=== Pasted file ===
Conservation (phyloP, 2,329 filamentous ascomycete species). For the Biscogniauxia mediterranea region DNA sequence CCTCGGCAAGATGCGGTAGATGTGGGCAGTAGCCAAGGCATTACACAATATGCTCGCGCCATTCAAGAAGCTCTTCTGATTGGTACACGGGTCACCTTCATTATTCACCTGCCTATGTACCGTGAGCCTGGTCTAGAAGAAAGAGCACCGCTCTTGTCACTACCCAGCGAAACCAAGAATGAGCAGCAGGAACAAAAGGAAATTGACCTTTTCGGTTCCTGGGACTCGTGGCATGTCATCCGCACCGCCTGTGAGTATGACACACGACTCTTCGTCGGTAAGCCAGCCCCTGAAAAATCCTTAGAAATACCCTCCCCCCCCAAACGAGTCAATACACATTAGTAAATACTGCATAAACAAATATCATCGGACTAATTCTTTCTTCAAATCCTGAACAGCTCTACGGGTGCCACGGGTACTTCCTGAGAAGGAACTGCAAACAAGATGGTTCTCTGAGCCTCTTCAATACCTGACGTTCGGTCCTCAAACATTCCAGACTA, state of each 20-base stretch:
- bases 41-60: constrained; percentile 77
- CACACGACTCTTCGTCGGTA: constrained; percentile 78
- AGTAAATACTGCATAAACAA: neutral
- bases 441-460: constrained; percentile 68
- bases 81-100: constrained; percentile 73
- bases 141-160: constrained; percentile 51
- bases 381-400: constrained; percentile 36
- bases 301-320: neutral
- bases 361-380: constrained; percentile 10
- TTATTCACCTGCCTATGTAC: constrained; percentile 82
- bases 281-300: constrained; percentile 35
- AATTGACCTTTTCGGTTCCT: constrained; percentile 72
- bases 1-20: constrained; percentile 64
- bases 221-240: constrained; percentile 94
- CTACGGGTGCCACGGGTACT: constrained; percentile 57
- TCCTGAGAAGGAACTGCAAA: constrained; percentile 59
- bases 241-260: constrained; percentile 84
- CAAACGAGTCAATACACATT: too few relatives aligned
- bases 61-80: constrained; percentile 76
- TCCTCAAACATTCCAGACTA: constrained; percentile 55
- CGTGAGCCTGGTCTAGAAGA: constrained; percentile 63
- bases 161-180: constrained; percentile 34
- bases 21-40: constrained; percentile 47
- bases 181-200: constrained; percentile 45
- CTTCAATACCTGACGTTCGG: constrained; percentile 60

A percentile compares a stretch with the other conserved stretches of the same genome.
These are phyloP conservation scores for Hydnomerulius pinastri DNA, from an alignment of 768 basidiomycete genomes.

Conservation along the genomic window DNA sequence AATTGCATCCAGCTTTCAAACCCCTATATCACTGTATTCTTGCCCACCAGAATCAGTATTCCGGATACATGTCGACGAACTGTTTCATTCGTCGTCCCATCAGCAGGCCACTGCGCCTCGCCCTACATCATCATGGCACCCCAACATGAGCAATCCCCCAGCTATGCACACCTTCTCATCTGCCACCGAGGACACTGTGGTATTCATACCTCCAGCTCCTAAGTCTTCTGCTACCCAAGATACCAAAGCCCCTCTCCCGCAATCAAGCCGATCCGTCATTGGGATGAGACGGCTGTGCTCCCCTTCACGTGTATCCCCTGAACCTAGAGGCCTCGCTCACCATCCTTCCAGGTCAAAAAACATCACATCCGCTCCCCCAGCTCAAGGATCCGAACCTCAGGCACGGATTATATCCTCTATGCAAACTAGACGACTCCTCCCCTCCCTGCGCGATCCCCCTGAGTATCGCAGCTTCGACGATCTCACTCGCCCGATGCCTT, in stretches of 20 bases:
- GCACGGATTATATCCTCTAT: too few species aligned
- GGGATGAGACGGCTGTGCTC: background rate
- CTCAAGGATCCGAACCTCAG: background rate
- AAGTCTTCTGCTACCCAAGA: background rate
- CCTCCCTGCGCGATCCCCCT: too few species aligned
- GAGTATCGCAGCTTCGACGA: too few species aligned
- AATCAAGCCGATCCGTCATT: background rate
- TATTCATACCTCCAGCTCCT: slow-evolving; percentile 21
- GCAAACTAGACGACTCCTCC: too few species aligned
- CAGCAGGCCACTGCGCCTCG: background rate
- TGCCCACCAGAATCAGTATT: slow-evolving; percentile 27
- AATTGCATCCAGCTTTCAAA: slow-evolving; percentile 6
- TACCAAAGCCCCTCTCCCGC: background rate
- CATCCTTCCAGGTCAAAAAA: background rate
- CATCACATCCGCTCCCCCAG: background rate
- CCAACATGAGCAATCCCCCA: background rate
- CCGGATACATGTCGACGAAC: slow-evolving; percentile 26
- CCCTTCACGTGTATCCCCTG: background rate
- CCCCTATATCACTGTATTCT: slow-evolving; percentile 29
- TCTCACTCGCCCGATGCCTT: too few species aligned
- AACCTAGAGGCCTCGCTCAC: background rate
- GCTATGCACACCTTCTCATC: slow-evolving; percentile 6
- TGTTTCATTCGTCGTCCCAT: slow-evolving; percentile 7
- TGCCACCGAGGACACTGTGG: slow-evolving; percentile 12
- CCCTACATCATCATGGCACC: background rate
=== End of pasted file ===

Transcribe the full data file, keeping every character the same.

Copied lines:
Conservation (phyloP, 2,329 filamentous ascomycete species). For the Biscogniauxia mediterranea region DNA sequence CCTCGGCAAGATGCGGTAGATGTGGGCAGTAGCCAAGGCATTACACAATATGCTCGCGCCATTCAAGAAGCTCTTCTGATTGGTACACGGGTCACCTTCATTATTCACCTGCCTATGTACCGTGAGCCTGGTCTAGAAGAAAGAGCACCGCTCTTGTCACTACCCAGCGAAACCAAGAATGAGCAGCAGGAACAAAAGGAAATTGACCTTTTCGGTTCCTGGGACTCGTGGCATGTCATCCGCACCGCCTGTGAGTATGACACACGACTCTTCGTCGGTAAGCCAGCCCCTGAAAAATCCTTAGAAATACCCTCCCCCCCCAAACGAGTCAATACACATTAGTAAATACTGCATAAACAAATATCATCGGACTAATTCTTTCTTCAAATCCTGAACAGCTCTACGGGTGCCACGGGTACTTCCTGAGAAGGAACTGCAAACAAGATGGTTCTCTGAGCCTCTTCAATACCTGACGTTCGGTCCTCAAACATTCCAGACTA, state of each 20-base stretch:
- bases 41-60: constrained; percentile 77
- CACACGACTCTTCGTCGGTA: constrained; percentile 78
- AGTAAATACTGCATAAACAA: neutral
- bases 441-460: constrained; percentile 68
- bases 81-100: constrained; percentile 73
- bases 141-160: constrained; percentile 51
- bases 381-400: constrained; percentile 36
- bases 301-320: neutral
- bases 361-380: constrained; percentile 10
- TTATTCACCTGCCTATGTAC: constrained; percentile 82
- bases 281-300: constrained; percentile 35
- AATTGACCTTTTCGGTTCCT: constrained; percentile 72
- bases 1-20: constrained; percentile 64
- bases 221-240: constrained; percentile 94
- CTACGGGTGCCACGGGTACT: constrained; percentile 57
- TCCTGAGAAGGAACTGCAAA: constrained; percentile 59
- bases 241-260: constrained; percentile 84
- CAAACGAGTCAATACACATT: too few relatives aligned
- bases 61-80: constrained; percentile 76
- TCCTCAAACATTCCAGACTA: constrained; percentile 55
- CGTGAGCCTGGTCTAGAAGA: constrained; percentile 63
- bases 161-180: constrained; percentile 34
- bases 21-40: constrained; percentile 47
- bases 181-200: constrained; percentile 45
- CTTCAATACCTGACGTTCGG: constrained; percentile 60

A percentile compares a stretch with the other conserved stretches of the same genome.
These are phyloP conservation scores for Hydnomerulius pinastri DNA, from an alignment of 768 basidiomycete genomes.

Conservation along the genomic window DNA sequence AATTGCATCCAGCTTTCAAACCCCTATATCACTGTATTCTTGCCCACCAGAATCAGTATTCCGGATACATGTCGACGAACTGTTTCATTCGTCGTCCCATCAGCAGGCCACTGCGCCTCGCCCTACATCATCATGGCACCCCAACATGAGCAATCCCCCAGCTATGCACACCTTCTCATCTGCCACCGAGGACACTGTGGTATTCATACCTCCAGCTCCTAAGTCTTCTGCTACCCAAGATACCAAAGCCCCTCTCCCGCAATCAAGCCGATCCGTCATTGGGATGAGACGGCTGTGCTCCCCTTCACGTGTATCCCCTGAACCTAGAGGCCTCGCTCACCATCCTTCCAGGTCAAAAAACATCACATCCGCTCCCCCAGCTCAAGGATCCGAACCTCAGGCACGGATTATATCCTCTATGCAAACTAGACGACTCCTCCCCTCCCTGCGCGATCCCCCTGAGTATCGCAGCTTCGACGATCTCACTCGCCCGATGCCTT, in stretches of 20 bases:
- GCACGGATTATATCCTCTAT: too few species aligned
- GGGATGAGACGGCTGTGCTC: background rate
- CTCAAGGATCCGAACCTCAG: background rate
- AAGTCTTCTGCTACCCAAGA: background rate
- CCTCCCTGCGCGATCCCCCT: too few species aligned
- GAGTATCGCAGCTTCGACGA: too few species aligned
- AATCAAGCCGATCCGTCATT: background rate
- TATTCATACCTCCAGCTCCT: slow-evolving; percentile 21
- GCAAACTAGACGACTCCTCC: too few species aligned
- CAGCAGGCCACTGCGCCTCG: background rate
- TGCCCACCAGAATCAGTATT: slow-evolving; percentile 27
- AATTGCATCCAGCTTTCAAA: slow-evolving; percentile 6
- TACCAAAGCCCCTCTCCCGC: background rate
- CATCCTTCCAGGTCAAAAAA: background rate
- CATCACATCCGCTCCCCCAG: background rate
- CCAACATGAGCAATCCCCCA: background rate
- CCGGATACATGTCGACGAAC: slow-evolving; percentile 26
- CCCTTCACGTGTATCCCCTG: background rate
- CCCCTATATCACTGTATTCT: slow-evolving; percentile 29
- TCTCACTCGCCCGATGCCTT: too few species aligned
- AACCTAGAGGCCTCGCTCAC: background rate
- GCTATGCACACCTTCTCATC: slow-evolving; percentile 6
- TGTTTCATTCGTCGTCCCAT: slow-evolving; percentile 7
- TGCCACCGAGGACACTGTGG: slow-evolving; percentile 12
- CCCTACATCATCATGGCACC: background rate